May 7, 2009
Smithsonian associate editor Bruce Hathaway guest blogs for us, chiming in about his love for solar cooking:
The first days of May here in the Washington, D.C., area are usually ideal for solar cooking. The recent spate of rain-filled days has kept us from truly enjoying the out doors, but it won’t for long. My wife, Karen, and I are coming out of hibernation (we keep the thermostat set at 60 during the winter) and into the front yard, where we have several solar ovens.
My favorite recipe to make in a solar oven is Aunt Joan’s spaghetti sauce, although we also use the cookers for all kinds of chili and other bean dishes. Aunt Joan had a beauty parlor, and uncle Harry owned a cigar store; both lived long, pleasure-filled lives. They drove Lincoln Continentals and had no interest in recycling or any other (to their minds) “eco-hippie nonsense.” When solar-cooking her sauce, I often hear Aunt Joan’s voice in my mind: “Bruce! You think too much!”
Once you start thinking about cooking, though, solar cookers make a lot of sense. They simply focus sunlight and capture its heat in a small, oven-like space; some can reach nearly 400 degrees. Using them produces zero carbon dioxide. And many of the organizations that sell solar cookers also promote solar cooking in developing countries.
“There was a time when cooking on wood fires didn’t bother our planet much because there were a lot less people,” Darwin Curtis told me in an email. He co-founded Solar Household Energy Inc. (SHE), (Ed. — link fixed) a non-profit organization that developed and sells the HotPot solar cooker. “Now,” says Curtis, “by an extremely conservative estimate, there are four hundred million cooking fires burning around the world.”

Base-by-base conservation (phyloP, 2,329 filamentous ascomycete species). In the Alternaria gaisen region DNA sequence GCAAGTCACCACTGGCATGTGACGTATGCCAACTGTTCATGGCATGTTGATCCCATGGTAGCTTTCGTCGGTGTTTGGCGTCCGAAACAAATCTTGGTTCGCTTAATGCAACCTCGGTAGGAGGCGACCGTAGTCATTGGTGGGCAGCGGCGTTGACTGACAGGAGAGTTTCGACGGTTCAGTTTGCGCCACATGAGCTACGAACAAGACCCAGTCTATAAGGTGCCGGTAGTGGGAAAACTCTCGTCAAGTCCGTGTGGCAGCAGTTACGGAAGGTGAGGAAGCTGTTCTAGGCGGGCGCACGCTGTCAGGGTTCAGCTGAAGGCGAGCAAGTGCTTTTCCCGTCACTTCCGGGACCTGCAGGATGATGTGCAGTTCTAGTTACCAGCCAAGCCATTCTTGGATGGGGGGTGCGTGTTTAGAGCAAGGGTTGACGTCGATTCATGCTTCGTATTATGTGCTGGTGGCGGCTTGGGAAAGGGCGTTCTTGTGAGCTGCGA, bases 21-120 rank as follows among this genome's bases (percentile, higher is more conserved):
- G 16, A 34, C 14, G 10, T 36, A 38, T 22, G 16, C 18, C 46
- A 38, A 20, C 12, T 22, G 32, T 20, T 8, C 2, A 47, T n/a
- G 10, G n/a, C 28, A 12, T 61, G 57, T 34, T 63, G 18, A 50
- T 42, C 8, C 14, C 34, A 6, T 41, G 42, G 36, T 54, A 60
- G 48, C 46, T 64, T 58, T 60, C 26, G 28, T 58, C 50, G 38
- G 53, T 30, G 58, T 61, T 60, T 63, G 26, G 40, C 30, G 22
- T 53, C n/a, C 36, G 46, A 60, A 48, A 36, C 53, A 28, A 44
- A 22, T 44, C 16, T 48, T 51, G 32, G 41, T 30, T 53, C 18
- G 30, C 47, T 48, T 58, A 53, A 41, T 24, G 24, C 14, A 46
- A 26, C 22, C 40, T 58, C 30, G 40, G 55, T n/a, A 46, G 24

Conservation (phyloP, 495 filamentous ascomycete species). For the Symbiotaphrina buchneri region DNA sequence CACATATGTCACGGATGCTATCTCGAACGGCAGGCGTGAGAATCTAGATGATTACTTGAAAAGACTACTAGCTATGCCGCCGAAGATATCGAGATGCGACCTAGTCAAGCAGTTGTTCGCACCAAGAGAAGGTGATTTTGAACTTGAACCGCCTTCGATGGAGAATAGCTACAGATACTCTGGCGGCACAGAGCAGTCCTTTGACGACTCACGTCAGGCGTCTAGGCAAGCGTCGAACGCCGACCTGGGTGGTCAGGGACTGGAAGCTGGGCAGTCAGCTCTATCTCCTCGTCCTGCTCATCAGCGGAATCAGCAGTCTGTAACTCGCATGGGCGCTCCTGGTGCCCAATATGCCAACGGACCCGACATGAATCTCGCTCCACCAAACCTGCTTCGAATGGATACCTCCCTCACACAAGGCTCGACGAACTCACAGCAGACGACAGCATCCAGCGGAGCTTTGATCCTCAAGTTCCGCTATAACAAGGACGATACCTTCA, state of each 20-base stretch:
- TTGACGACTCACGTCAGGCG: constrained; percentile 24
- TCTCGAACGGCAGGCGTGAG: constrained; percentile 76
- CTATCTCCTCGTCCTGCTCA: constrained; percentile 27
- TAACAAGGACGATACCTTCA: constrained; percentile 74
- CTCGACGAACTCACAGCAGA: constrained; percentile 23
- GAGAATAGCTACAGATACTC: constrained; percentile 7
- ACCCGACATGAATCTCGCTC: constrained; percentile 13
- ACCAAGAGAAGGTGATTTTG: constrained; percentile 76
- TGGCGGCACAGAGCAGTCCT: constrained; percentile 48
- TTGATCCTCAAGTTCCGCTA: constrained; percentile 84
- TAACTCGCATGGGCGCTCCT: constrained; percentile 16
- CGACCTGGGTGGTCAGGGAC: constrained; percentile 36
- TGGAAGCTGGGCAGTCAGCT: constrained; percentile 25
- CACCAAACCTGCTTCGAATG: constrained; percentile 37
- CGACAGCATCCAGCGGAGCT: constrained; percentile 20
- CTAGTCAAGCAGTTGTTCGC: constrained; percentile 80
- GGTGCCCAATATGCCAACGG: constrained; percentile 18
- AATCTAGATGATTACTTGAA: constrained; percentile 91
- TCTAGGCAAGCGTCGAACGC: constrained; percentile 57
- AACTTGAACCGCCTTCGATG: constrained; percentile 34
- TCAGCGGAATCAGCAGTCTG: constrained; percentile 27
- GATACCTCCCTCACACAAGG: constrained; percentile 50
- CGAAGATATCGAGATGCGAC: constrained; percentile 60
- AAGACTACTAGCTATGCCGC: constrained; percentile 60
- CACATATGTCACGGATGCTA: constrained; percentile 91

The fires produce a lot of greenhouse gases, and “soot is a big problem for the—mostly—women doing the cooking. A lot of it goes into their lungs.” Cooking on wood fires also results in deforestation.
The HotPot is my favorite solar cooker for several reasons. It’s affordable—about $125—and is just a big round glass pot with a metal interior pot, surrounded by an easily foldable array of aluminum mirrors. And it looks really cool. Our neighbors have told their kids that Karen and I are actually nice people and that all the solar devices in the yard are just our attempts to reconnect with E.T.
The Solar Oven Society Sport is another cooker we use. (A good site for comparison shopping is the Solar Cookers International Marketplace Web site.) My problem with the Sport is that you have to fiddle with clips on a big exterior lid and remove the pot lids to stir your stew. (The HotPot has an easy-to-handle single lid.) But the Sport probably holds heat better than the HotPot on a windy day.
You can bake and roast in solar cookers, but simmering is what they do best. I have to admit that solar-cooked sushi rice is—so far—an inedible, mushy disaster. Solar-cooking rice or pasta is difficult because after you put them in the water, it takes too long for the water to return to near boiling. However, you can bring the water to near boiling in the cooker, then take it inside to the stove to simmer your pasta or rice and still substantially reduce the electricity or natural gas used.
Aunt Joan would be asking how I plan to brown the beef and pork for her spaghetti sauce. Can’t be done very well in most solar cookers: they don’t get hot enough. But I just found a solar wiener roaster that I think will do the job. It costs $300, and that’s a lot of money. But food done right does taste so much better.
– Bruce Hathaway
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